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Logo of archdischfnArchives of Disease in Childhood - Fetal & NeonatalVisit this articleSubmit a manuscriptReceive email alertsContact usBMJ
 
Arch Dis Child Fetal Neonatal Ed. 2007 November; 92(6): F468–F472.
Published online 2007 April 5. doi:  10.1136/adc.2006.109488
PMCID: PMC2675396

Car seat test for preterm infants: comparison with polysomnography

Abstract

Objectives

To monitor preterm infants in a cot and a car seat and compare an observed car seat trial with polysomnography (PSG).

Design

Non‐randomised controlled trial.

Setting

Regional neonatal unit.

Patients

Preterm infants before discharge.

Interventions

Nap PSG respiratory and sleep variables were measured including gastro‐oesophageal pH. Nurse observations included respiratory distress, apnoea measured by apnoea alarm, oxygen saturation and heart rate. Infants were studied supine in a cot and then in a car seat. Nursing observations were compared with PSG during the car seat trial only. Criteria for failure of the PSG and observed tests were predefined.

Main outcome measures

Difference in respiratory instability between cot and car seat. Concurrence regarding failure of the car seat trial between nurse‐observed data and PSG.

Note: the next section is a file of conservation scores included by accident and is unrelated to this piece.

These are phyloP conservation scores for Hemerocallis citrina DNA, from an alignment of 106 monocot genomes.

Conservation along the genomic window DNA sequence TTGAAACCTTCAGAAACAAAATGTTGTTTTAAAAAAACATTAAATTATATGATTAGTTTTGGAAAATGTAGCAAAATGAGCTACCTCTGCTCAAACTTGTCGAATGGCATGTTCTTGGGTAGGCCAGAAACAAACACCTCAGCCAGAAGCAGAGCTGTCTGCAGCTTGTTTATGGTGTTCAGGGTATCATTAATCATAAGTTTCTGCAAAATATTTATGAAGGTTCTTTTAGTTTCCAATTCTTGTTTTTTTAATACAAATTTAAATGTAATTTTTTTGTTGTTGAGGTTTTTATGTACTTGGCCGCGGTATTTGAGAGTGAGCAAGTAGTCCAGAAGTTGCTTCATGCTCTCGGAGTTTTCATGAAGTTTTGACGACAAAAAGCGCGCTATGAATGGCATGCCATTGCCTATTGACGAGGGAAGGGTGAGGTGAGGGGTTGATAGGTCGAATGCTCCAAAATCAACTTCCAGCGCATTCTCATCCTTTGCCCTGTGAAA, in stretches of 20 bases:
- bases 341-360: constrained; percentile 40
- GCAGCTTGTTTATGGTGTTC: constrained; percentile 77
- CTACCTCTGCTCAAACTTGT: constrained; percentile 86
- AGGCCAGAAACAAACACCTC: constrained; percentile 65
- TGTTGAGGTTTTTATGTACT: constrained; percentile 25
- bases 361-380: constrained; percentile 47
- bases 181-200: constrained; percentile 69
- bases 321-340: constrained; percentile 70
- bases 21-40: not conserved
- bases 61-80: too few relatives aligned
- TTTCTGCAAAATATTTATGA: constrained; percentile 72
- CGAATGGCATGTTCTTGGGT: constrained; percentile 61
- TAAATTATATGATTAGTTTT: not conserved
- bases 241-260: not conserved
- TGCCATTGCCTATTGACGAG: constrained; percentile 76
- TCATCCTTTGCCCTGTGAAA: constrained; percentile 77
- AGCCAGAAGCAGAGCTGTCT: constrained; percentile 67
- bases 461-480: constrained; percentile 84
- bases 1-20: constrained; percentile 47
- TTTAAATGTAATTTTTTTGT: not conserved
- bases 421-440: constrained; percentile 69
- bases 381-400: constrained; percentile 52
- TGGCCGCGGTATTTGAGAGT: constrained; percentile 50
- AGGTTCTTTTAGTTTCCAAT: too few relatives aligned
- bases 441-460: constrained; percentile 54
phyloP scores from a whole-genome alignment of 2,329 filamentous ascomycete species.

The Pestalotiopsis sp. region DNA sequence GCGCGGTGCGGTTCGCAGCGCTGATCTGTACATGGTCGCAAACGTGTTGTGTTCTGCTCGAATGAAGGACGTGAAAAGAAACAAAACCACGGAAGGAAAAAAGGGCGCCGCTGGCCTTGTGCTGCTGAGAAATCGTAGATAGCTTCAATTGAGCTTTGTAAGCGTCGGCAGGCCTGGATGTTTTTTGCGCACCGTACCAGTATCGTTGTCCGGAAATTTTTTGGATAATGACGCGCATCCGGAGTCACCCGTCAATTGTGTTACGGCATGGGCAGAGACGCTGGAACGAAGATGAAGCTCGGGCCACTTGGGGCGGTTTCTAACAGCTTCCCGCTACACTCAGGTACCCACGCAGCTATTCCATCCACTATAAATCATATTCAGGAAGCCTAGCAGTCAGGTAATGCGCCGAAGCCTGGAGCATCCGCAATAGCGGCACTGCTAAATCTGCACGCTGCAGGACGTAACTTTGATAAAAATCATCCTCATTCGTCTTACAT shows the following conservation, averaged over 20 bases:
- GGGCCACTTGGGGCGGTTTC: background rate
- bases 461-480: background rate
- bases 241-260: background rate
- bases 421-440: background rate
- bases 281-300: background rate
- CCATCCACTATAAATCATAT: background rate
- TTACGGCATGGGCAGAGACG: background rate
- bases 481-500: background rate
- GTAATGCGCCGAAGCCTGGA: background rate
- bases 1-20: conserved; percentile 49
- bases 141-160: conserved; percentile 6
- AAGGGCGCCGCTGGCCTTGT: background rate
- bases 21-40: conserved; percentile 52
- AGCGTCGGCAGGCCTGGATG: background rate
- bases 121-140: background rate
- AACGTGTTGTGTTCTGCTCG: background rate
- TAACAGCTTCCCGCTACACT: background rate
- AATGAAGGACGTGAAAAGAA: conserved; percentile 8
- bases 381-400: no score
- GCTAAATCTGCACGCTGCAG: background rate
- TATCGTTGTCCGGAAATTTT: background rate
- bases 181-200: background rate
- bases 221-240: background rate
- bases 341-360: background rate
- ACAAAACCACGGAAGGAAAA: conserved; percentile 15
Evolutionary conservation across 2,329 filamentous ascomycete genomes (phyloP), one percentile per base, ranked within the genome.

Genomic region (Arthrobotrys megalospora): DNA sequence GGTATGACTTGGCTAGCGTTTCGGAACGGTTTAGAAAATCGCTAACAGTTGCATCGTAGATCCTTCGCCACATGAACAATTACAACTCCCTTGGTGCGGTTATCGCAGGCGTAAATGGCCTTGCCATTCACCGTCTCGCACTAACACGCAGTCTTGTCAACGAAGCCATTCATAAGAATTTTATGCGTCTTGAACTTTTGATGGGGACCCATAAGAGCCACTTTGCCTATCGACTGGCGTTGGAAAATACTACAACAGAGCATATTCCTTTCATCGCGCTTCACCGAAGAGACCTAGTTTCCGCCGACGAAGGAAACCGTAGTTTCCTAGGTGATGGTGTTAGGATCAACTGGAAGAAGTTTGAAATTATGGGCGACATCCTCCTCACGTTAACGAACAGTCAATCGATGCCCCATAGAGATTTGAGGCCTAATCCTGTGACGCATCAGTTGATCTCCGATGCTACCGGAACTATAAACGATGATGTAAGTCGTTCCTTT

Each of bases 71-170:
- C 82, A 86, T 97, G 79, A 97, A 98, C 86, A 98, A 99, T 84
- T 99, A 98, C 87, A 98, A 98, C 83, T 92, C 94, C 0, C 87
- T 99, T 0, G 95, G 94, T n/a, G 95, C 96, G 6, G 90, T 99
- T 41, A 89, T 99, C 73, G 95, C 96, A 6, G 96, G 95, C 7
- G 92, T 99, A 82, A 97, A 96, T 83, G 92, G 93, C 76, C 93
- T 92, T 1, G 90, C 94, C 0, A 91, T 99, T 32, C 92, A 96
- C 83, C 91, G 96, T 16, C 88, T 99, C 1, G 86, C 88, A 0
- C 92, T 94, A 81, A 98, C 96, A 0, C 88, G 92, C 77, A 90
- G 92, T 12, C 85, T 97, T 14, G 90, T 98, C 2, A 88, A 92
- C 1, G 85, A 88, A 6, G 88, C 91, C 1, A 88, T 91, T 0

Results

20 infants (median gestation 33 weeks (range 28–35 weeks; median postmenstrual age (PMA) at study 36.5 weeks (range 35–38 weeks)) were studied. There were sufficient car seat data on 18 infants for comparison. There were fewer central apnoeas and arousals in the cot than the car seat (p = 0.047 and p = 0.024, respectively). Airway obstruction was not more common in the car seat. Younger PMA at time of study predicted failure in both car seat (p = 0.022) and cot (p = 0.022). The nurse‐observed test had low sensitivity for predicting PSG failure but more accurately predicted airway obstruction on PSG.

Conclusions

Immature infants exhibit respiratory instability in cots and car seats. A car seat test does not accurately detect all adverse events during sleep in the seat.


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